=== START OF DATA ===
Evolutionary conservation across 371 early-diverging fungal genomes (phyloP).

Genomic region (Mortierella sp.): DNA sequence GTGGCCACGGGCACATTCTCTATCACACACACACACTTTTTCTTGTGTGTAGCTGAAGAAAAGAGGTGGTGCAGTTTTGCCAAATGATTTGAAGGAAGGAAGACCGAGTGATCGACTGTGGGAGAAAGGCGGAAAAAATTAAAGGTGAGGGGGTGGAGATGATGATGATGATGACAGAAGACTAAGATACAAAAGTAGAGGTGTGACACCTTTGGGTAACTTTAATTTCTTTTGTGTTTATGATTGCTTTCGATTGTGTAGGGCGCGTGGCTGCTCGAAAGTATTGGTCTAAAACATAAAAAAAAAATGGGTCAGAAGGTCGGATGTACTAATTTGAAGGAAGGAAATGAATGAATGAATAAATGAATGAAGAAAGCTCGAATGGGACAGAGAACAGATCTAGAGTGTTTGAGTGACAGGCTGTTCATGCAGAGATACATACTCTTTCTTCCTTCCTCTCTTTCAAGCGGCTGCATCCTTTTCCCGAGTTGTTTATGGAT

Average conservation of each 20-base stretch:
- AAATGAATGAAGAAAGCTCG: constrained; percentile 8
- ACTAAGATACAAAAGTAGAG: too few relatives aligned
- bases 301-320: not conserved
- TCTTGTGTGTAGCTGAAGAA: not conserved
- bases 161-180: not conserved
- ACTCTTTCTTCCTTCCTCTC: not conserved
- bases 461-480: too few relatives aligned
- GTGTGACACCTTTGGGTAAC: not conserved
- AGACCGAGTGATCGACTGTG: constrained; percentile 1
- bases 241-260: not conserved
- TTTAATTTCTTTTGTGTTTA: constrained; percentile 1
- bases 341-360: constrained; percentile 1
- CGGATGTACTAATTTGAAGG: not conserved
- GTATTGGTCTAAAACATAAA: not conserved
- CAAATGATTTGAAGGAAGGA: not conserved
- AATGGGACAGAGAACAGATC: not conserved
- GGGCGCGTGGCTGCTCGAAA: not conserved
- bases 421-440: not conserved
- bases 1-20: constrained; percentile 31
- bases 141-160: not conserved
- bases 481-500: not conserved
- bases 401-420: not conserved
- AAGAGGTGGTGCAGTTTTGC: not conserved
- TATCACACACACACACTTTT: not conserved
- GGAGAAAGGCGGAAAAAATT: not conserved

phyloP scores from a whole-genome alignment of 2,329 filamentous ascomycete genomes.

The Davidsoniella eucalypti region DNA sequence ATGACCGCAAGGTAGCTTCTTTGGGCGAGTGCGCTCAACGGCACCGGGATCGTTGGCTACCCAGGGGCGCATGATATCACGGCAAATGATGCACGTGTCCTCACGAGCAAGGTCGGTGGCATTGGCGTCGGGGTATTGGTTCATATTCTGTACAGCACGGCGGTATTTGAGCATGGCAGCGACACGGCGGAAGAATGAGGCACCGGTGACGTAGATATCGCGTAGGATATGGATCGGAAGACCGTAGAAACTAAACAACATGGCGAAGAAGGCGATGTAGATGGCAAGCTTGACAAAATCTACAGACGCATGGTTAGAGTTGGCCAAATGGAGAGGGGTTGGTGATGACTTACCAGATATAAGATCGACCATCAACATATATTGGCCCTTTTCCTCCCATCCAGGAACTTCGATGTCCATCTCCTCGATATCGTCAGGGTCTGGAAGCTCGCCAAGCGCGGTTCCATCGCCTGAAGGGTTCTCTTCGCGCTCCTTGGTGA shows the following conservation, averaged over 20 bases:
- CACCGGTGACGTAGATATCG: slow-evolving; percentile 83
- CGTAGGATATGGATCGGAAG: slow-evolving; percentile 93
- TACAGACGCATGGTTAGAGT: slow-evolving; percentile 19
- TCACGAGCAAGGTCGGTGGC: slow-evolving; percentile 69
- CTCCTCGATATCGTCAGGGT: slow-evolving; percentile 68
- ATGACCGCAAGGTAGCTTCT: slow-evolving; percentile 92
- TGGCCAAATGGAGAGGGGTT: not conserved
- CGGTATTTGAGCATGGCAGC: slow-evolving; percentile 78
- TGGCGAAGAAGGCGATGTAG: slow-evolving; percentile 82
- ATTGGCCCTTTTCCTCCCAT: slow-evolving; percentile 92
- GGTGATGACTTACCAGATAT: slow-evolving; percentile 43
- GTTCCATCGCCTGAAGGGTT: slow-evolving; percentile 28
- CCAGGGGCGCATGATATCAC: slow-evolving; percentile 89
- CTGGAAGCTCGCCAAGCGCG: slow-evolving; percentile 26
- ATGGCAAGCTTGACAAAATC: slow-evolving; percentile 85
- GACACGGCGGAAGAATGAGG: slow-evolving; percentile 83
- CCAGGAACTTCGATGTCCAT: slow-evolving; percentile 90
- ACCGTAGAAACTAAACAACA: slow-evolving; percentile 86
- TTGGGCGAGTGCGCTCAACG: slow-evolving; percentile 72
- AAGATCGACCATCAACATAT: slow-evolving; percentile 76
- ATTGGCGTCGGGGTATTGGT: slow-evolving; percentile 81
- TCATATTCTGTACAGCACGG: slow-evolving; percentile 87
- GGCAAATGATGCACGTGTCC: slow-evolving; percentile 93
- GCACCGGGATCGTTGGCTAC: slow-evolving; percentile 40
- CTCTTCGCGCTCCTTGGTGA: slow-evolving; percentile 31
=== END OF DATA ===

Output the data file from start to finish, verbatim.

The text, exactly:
Evolutionary conservation across 371 early-diverging fungal genomes (phyloP).

Genomic region (Mortierella sp.): DNA sequence GTGGCCACGGGCACATTCTCTATCACACACACACACTTTTTCTTGTGTGTAGCTGAAGAAAAGAGGTGGTGCAGTTTTGCCAAATGATTTGAAGGAAGGAAGACCGAGTGATCGACTGTGGGAGAAAGGCGGAAAAAATTAAAGGTGAGGGGGTGGAGATGATGATGATGATGACAGAAGACTAAGATACAAAAGTAGAGGTGTGACACCTTTGGGTAACTTTAATTTCTTTTGTGTTTATGATTGCTTTCGATTGTGTAGGGCGCGTGGCTGCTCGAAAGTATTGGTCTAAAACATAAAAAAAAAATGGGTCAGAAGGTCGGATGTACTAATTTGAAGGAAGGAAATGAATGAATGAATAAATGAATGAAGAAAGCTCGAATGGGACAGAGAACAGATCTAGAGTGTTTGAGTGACAGGCTGTTCATGCAGAGATACATACTCTTTCTTCCTTCCTCTCTTTCAAGCGGCTGCATCCTTTTCCCGAGTTGTTTATGGAT

Average conservation of each 20-base stretch:
- AAATGAATGAAGAAAGCTCG: constrained; percentile 8
- ACTAAGATACAAAAGTAGAG: too few relatives aligned
- bases 301-320: not conserved
- TCTTGTGTGTAGCTGAAGAA: not conserved
- bases 161-180: not conserved
- ACTCTTTCTTCCTTCCTCTC: not conserved
- bases 461-480: too few relatives aligned
- GTGTGACACCTTTGGGTAAC: not conserved
- AGACCGAGTGATCGACTGTG: constrained; percentile 1
- bases 241-260: not conserved
- TTTAATTTCTTTTGTGTTTA: constrained; percentile 1
- bases 341-360: constrained; percentile 1
- CGGATGTACTAATTTGAAGG: not conserved
- GTATTGGTCTAAAACATAAA: not conserved
- CAAATGATTTGAAGGAAGGA: not conserved
- AATGGGACAGAGAACAGATC: not conserved
- GGGCGCGTGGCTGCTCGAAA: not conserved
- bases 421-440: not conserved
- bases 1-20: constrained; percentile 31
- bases 141-160: not conserved
- bases 481-500: not conserved
- bases 401-420: not conserved
- AAGAGGTGGTGCAGTTTTGC: not conserved
- TATCACACACACACACTTTT: not conserved
- GGAGAAAGGCGGAAAAAATT: not conserved

phyloP scores from a whole-genome alignment of 2,329 filamentous ascomycete genomes.

The Davidsoniella eucalypti region DNA sequence ATGACCGCAAGGTAGCTTCTTTGGGCGAGTGCGCTCAACGGCACCGGGATCGTTGGCTACCCAGGGGCGCATGATATCACGGCAAATGATGCACGTGTCCTCACGAGCAAGGTCGGTGGCATTGGCGTCGGGGTATTGGTTCATATTCTGTACAGCACGGCGGTATTTGAGCATGGCAGCGACACGGCGGAAGAATGAGGCACCGGTGACGTAGATATCGCGTAGGATATGGATCGGAAGACCGTAGAAACTAAACAACATGGCGAAGAAGGCGATGTAGATGGCAAGCTTGACAAAATCTACAGACGCATGGTTAGAGTTGGCCAAATGGAGAGGGGTTGGTGATGACTTACCAGATATAAGATCGACCATCAACATATATTGGCCCTTTTCCTCCCATCCAGGAACTTCGATGTCCATCTCCTCGATATCGTCAGGGTCTGGAAGCTCGCCAAGCGCGGTTCCATCGCCTGAAGGGTTCTCTTCGCGCTCCTTGGTGA shows the following conservation, averaged over 20 bases:
- CACCGGTGACGTAGATATCG: slow-evolving; percentile 83
- CGTAGGATATGGATCGGAAG: slow-evolving; percentile 93
- TACAGACGCATGGTTAGAGT: slow-evolving; percentile 19
- TCACGAGCAAGGTCGGTGGC: slow-evolving; percentile 69
- CTCCTCGATATCGTCAGGGT: slow-evolving; percentile 68
- ATGACCGCAAGGTAGCTTCT: slow-evolving; percentile 92
- TGGCCAAATGGAGAGGGGTT: not conserved
- CGGTATTTGAGCATGGCAGC: slow-evolving; percentile 78
- TGGCGAAGAAGGCGATGTAG: slow-evolving; percentile 82
- ATTGGCCCTTTTCCTCCCAT: slow-evolving; percentile 92
- GGTGATGACTTACCAGATAT: slow-evolving; percentile 43
- GTTCCATCGCCTGAAGGGTT: slow-evolving; percentile 28
- CCAGGGGCGCATGATATCAC: slow-evolving; percentile 89
- CTGGAAGCTCGCCAAGCGCG: slow-evolving; percentile 26
- ATGGCAAGCTTGACAAAATC: slow-evolving; percentile 85
- GACACGGCGGAAGAATGAGG: slow-evolving; percentile 83
- CCAGGAACTTCGATGTCCAT: slow-evolving; percentile 90
- ACCGTAGAAACTAAACAACA: slow-evolving; percentile 86
- TTGGGCGAGTGCGCTCAACG: slow-evolving; percentile 72
- AAGATCGACCATCAACATAT: slow-evolving; percentile 76
- ATTGGCGTCGGGGTATTGGT: slow-evolving; percentile 81
- TCATATTCTGTACAGCACGG: slow-evolving; percentile 87
- GGCAAATGATGCACGTGTCC: slow-evolving; percentile 93
- GCACCGGGATCGTTGGCTAC: slow-evolving; percentile 40
- CTCTTCGCGCTCCTTGGTGA: slow-evolving; percentile 31